Flickr is deleting free users’ photos in storage cull

is changing its business model, especially for users with a free account at the popular image service. Previously you had 1 TB of free online storage available, now there is only room for 1,000 photos. Anything beyond that will be deleted by immediately. So there’s a hurry.

In principle, Flickr users have two options. One is to switch to the paid account for $49.99 per year. The other option is to download the photos before they get deleted from Flickr.

How to download photos from Flickr

On the one hand, this can be done via Flickr’s gallery. There you can download each of your pictures individually or mark several of them, and then save them with one click into a zip file. But if you have a lot of photos on Flickr and have organized them into albums, you should proceed differently. In the album view, you can select whole folders with one click and then download them in the same way, as a zip file.

Inside IBM Cloud Dallas
Your photos are in good hands on cloud storage. / © IBM

In both cases: you must act quickly because Flickr is beginning with the deletion of the pictures immediately, which exceed the exemption limit of 1,000 photos for free accounts. So if you don’t want Flickr to delete the surplus images from your account, you should act immediately.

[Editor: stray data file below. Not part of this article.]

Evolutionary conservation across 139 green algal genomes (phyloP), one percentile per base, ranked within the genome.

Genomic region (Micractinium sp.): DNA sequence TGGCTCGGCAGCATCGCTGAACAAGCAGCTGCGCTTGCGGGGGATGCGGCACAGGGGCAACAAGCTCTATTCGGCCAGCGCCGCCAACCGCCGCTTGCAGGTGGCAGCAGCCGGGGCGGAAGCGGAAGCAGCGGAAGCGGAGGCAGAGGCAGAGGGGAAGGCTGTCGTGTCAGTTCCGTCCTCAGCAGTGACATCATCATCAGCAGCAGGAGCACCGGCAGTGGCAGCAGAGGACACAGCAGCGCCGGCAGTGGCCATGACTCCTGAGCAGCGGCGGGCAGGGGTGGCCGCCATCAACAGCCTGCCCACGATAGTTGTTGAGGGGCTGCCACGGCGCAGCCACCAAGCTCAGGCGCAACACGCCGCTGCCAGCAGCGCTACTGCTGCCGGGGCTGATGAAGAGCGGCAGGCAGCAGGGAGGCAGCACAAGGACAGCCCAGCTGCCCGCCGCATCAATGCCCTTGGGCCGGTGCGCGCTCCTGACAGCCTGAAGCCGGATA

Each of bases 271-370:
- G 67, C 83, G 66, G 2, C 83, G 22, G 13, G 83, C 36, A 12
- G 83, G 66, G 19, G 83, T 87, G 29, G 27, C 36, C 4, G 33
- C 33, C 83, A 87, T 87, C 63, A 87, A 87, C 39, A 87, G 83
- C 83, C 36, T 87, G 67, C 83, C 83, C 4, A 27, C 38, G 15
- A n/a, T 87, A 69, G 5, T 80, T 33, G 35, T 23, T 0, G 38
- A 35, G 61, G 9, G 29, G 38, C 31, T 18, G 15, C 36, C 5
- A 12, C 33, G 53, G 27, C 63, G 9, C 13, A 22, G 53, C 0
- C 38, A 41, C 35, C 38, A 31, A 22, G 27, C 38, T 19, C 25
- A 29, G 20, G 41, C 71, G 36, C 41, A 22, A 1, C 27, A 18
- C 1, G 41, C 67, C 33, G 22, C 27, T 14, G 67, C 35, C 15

Alternatives to Flickr

After downloading your pictures, it seems most logical the upload them to another service. Google is especially suitable for Android users. There you can store as many photos as you like, as long as you can do without the original size and want to accept a compression that is hardly noticeable in practice. Other cloud alternatives where your photos are in good hands would be OneDrive from Microsoft, Dropbox or EyeEm can also be an exciting option, especially if you want to earn money with your pictures. At EyeEm you can also offer selected pictures for sale, and that can – provided you have the right motifs – make the cash register ring.

Have you saved your photos on Flickr? Then you’d better see if they’re all still there!

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